Malignancy in dermatomyositis: A retrospective study of 201 patients seen at the University of Pennsylvania

Kimberly Bowerman, David R. Pearson, Joyce Okawa, Victoria P. Werth

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1 Scopus citations


Background: There is an increased incidence of malignancy in patients with dermatomyositis. It is unknown if the risk differs between the subtypes of dermatomyositis. Objective: To (1) compare the prevalence of malignancy-associated dermatomyositis between patients with classic and clinically amyopathic disease and (2) determine factors associated with an increased risk of malignancy-associated disease. Methods: Retrospective cohort study of 201 patients with adult-onset dermatomyositis prospectively enrolled in a longitudinal dermatomyositis database between July 2008 and April 2018 at an outpatient dermatology urban tertiary referral center. The main outcome measure was a diagnosis of malignancy, excluding nonmelanoma skin cancer. Results: There were 201 patients with adult-onset dermatomyositis: 142 (71%) classic and 59 (29%) clinically amyopathic. Within 2 years of diagnosis, the prevalences of malignancy-associated classic and clinically amyopathic dermatomyositis were 9.9% and 1.7%, respectively. In this time period, patients who were older at dermatomyositis diagnosis (P = .01) and had the classic subtype (P = .04) were significantly more likely to have an underlying malignancy on multivariable regression analysis. Limitations: This was a retrospective study of prospectively collected data at a single tertiary referral center. Conclusion: Older age and classic dermatomyositis are independent risk factors for malignancy-associated dermatomyositis within 2 years of disease onset.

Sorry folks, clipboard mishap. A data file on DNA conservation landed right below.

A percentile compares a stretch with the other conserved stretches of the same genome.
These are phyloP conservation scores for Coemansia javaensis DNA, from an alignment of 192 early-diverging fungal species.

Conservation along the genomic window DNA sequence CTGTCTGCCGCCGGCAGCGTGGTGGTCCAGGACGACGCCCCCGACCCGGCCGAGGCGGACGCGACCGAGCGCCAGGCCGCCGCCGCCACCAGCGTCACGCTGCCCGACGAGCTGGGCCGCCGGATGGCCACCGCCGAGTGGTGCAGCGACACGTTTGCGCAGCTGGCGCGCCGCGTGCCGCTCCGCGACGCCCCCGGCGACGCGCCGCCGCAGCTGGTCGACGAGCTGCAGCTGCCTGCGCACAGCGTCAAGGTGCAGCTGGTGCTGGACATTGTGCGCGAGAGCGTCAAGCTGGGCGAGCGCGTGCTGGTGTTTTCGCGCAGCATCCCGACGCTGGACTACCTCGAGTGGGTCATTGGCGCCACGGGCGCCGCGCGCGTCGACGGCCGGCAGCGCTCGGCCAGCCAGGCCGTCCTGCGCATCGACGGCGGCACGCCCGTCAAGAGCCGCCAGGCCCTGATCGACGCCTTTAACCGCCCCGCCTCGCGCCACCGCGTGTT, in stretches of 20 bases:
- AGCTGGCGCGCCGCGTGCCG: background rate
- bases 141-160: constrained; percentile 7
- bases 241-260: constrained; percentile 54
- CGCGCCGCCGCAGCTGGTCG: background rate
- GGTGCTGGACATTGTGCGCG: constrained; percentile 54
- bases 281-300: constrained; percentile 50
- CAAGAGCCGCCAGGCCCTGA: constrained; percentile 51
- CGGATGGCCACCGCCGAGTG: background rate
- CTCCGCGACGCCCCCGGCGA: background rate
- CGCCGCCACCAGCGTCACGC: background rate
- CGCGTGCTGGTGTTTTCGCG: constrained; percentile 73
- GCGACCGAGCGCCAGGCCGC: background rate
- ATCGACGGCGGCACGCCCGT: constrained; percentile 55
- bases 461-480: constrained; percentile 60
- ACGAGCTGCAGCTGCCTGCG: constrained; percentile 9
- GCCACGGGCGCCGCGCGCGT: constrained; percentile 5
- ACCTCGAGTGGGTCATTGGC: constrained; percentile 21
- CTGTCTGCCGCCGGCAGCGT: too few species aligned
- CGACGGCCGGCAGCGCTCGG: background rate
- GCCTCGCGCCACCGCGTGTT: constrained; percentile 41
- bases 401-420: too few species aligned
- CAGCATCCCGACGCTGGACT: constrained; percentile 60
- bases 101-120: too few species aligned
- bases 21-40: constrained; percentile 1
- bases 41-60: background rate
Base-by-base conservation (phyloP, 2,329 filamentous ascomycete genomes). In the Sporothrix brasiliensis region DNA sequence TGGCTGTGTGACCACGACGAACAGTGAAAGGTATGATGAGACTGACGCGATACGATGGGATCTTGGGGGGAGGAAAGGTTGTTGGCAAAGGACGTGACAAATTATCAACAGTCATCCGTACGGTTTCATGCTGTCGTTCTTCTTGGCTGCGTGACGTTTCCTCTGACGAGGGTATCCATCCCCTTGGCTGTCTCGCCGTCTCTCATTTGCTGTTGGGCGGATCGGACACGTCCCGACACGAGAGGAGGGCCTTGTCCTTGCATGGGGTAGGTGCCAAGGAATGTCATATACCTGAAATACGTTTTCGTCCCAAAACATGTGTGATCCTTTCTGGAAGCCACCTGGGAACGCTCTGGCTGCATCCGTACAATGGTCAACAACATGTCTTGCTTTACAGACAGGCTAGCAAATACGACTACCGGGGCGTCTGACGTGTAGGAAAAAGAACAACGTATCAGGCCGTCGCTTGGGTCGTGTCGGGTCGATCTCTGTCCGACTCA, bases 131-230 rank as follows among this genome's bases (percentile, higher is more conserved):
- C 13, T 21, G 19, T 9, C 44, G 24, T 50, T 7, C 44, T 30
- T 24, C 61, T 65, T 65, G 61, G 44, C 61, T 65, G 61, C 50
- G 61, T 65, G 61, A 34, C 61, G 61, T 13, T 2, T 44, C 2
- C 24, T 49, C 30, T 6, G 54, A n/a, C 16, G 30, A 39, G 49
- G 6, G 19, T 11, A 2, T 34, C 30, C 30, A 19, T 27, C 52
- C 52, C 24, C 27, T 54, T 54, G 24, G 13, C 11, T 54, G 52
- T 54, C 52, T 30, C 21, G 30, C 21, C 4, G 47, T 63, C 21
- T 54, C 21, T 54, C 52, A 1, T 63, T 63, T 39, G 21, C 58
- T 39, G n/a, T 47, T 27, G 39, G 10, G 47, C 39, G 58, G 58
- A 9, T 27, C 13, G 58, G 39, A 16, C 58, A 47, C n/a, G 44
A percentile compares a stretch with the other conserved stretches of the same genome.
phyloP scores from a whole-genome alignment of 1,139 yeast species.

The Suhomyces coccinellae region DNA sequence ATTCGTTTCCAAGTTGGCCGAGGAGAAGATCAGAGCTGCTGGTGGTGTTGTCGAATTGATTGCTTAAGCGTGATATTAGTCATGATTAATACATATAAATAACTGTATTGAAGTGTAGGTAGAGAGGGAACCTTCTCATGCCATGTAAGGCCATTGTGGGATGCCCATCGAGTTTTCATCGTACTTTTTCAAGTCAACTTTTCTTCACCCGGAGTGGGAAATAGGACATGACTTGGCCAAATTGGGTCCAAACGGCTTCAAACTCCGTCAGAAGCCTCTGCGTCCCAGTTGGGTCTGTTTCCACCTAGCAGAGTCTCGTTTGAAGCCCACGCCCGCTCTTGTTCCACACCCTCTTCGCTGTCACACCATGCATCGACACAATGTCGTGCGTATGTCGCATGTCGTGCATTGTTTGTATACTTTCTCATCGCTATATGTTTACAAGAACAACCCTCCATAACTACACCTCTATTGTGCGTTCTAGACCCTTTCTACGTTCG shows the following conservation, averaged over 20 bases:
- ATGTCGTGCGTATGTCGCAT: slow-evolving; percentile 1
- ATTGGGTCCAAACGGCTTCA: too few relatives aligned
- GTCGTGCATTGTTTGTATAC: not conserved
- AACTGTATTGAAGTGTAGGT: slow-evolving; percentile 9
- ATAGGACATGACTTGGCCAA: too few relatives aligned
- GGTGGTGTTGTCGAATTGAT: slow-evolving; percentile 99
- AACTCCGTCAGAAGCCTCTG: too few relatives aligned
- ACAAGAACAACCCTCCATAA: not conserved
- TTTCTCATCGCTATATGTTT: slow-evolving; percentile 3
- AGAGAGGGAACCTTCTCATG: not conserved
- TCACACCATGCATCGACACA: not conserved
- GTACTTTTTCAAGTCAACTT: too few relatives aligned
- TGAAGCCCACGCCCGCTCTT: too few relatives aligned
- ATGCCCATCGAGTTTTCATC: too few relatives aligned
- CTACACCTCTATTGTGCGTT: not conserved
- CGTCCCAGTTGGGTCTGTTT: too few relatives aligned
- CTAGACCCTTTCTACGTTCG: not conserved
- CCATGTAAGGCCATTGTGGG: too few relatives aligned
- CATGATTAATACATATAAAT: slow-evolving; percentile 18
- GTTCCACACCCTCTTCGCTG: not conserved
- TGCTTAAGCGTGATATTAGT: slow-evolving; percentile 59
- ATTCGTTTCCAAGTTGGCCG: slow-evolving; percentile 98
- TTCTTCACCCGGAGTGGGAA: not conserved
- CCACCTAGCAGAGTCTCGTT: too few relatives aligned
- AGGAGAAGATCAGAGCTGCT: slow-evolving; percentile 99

Original languageEnglish (US)
Pages (from-to)117-122
Number of pages6
JournalJournal of the American Academy of Dermatology
Issue number1
StatePublished - Jul 2020
Externally publishedYes


  • connective tissue disease
  • dermatomyositis
  • malignancy
  • medical dermatology
  • paraneoplastic

PubMed: MeSH publication types

  • Journal Article

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